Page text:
Adrian gave his aunt a warm smile. He was sure she meant the words she spoke. But he was just as sure that she must be exhausted much of the time. She hardly attended social events anymore, even on her own, and she would come to him if summoned at all hours of the night. Still, her words offered a balm to his worries, and he sighed with a mix of contentment and weariness.
Even in his world of perpetual blurriness, he could ‘see’ her in his mind’s eye – her soft gray curls, her warm, loving blue eyes, the wrinkles etched delicately on her face from years of laughter and sorrow. The warmth of her presence was a reassurance that he wasn’t alone.
His fingers traced the edge of the armchair he now occupied, the fabric under his touch a reminder of countless evenings spent engrossed in delightful banter and family tales. He took a deep breath, the scent of polished wood and old books filling his nostrils, a scent that screamed of home.
The echoes of his past reverberated in the tranquility of Thornwood, his memories crafting vivid images in his mind’s eye. Despite the loss of his sight, he found solace in these echoes, a testament that even the darkest of tragedies could not rob him of his past, of his home. His world was shrouded in shadows, yet he found light in his memories, his loved ones, and the timeless beauty of Thornwood. For now, that was enough.
A subtle commotion alerted Adrian to the arrival of the servants. He heard the clinking sound of porcelain cups against silver saucers and the muffled rustle of cakes being placed on the trays. It was a symphony of familiarity that stirred within him a longing to see the spectacle in clear focus again. The clatter was his eyes now, a stark contrast to the colorful tableau of tea and cakes he once enjoyed.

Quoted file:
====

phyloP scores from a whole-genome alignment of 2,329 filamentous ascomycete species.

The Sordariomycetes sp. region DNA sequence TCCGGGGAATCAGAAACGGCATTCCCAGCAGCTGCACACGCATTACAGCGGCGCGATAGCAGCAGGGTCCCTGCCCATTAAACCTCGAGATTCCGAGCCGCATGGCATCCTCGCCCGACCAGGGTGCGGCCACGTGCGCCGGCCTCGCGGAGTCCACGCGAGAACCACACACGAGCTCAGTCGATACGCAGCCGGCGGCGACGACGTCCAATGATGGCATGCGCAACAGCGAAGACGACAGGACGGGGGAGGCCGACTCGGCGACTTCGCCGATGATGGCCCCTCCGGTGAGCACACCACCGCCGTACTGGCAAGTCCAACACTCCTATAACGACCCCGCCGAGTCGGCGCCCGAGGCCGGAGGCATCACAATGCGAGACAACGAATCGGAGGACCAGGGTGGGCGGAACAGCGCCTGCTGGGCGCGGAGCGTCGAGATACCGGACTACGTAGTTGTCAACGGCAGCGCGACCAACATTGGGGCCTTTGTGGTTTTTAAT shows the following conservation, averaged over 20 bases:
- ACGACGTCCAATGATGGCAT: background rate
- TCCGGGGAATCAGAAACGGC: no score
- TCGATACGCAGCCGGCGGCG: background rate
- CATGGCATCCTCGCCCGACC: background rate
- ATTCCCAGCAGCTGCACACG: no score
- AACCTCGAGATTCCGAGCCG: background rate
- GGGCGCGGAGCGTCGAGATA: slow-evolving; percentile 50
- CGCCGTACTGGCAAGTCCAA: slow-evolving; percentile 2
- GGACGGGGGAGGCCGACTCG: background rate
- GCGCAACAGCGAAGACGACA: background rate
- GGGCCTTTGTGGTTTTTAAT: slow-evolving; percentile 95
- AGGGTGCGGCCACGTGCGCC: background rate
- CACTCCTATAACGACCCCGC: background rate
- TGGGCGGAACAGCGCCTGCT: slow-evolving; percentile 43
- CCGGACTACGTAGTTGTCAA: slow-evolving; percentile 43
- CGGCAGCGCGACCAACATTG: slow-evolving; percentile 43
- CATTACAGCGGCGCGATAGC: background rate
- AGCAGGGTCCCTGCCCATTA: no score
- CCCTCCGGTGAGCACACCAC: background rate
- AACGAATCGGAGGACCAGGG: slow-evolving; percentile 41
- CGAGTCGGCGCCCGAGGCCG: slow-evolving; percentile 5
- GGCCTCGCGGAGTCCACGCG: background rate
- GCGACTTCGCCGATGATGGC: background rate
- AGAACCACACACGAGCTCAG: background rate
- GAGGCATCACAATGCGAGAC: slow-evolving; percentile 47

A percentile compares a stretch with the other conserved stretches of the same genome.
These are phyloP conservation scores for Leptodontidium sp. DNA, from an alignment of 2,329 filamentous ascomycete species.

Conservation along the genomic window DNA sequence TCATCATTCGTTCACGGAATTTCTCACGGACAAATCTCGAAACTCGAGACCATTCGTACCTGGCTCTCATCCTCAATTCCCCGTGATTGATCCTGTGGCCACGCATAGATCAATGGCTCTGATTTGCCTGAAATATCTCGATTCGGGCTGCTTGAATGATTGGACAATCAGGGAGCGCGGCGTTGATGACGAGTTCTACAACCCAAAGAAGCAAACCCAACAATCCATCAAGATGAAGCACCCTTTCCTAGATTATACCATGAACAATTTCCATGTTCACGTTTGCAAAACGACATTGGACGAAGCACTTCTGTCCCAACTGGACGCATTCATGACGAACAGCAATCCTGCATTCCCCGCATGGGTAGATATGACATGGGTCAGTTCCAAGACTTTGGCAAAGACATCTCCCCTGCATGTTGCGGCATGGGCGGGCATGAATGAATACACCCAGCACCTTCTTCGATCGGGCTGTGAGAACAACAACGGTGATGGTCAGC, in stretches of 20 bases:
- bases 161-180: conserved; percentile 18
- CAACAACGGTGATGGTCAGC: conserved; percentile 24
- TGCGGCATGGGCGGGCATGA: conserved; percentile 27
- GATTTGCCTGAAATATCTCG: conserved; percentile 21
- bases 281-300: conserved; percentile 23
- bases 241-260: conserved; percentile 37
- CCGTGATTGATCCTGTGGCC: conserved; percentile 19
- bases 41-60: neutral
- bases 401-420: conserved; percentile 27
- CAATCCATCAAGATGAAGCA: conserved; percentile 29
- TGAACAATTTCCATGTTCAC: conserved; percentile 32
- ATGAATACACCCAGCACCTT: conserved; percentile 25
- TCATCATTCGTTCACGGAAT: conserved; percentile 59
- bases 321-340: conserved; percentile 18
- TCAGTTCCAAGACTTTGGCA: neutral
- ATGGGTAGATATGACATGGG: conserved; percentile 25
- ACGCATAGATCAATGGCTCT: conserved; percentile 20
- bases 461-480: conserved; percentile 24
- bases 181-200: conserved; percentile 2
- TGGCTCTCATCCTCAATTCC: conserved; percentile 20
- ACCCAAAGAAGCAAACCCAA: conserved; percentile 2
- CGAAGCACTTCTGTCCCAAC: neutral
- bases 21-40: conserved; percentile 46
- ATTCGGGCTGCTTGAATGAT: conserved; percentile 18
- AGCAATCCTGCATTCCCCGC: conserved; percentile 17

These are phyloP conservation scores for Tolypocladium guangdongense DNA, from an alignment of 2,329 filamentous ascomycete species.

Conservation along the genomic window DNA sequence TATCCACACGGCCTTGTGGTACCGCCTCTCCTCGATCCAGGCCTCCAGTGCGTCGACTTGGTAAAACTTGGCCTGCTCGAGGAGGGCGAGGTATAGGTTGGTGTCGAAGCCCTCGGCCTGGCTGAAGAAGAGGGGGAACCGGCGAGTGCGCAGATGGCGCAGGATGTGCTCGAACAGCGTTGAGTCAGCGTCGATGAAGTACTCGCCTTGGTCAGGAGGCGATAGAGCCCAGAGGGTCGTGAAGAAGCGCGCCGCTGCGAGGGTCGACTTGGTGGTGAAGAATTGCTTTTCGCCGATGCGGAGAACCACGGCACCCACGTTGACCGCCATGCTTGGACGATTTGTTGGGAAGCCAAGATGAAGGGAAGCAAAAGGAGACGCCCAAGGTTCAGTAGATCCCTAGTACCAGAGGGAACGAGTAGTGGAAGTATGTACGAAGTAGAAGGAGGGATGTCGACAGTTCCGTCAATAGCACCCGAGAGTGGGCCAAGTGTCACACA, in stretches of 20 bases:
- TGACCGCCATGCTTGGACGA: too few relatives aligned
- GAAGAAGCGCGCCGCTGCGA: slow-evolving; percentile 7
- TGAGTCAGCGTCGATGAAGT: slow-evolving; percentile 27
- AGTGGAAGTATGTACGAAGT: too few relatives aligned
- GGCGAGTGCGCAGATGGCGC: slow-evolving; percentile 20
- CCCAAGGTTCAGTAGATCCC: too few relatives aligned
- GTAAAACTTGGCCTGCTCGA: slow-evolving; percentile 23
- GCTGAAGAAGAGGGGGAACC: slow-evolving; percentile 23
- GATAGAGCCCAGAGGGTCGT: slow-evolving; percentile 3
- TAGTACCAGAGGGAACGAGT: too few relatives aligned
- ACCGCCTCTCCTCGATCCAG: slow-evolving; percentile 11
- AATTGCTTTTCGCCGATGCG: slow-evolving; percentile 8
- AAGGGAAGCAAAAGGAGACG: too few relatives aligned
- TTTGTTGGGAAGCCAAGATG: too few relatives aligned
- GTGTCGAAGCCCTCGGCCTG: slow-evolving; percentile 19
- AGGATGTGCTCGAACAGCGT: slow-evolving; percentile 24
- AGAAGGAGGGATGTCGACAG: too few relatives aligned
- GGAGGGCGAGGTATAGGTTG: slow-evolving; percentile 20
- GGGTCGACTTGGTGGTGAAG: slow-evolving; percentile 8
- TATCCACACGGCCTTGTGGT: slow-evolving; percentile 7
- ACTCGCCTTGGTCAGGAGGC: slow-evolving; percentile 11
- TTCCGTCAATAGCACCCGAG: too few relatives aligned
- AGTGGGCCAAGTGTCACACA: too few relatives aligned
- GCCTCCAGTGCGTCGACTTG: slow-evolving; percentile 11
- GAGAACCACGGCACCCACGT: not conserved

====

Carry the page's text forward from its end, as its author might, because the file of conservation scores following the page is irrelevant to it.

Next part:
His vision had not been entirely lost; it was a cruel jest of fate that he was left in a limbo between darkness and sight. As Dr. Bentley had forewarned, his sight might improve to an extent, but most likely, it would not. It had returned, but it was nothing more than a nebulous sea of milky images and blurred shadows, like an unfinished painting forever out of focus.
Adrian steeled himself against the fresh surge of self-pity that threatened to engulf him, despite his aunt’s previous comforting words. He was a Westfield, the Duke of Thornwood, and he had sworn to himself he wouldn’t wallow in despair. Yet, he couldn’t help the wistful thought that teased his mind, his bitter yearning for the day he’d never gone hunting.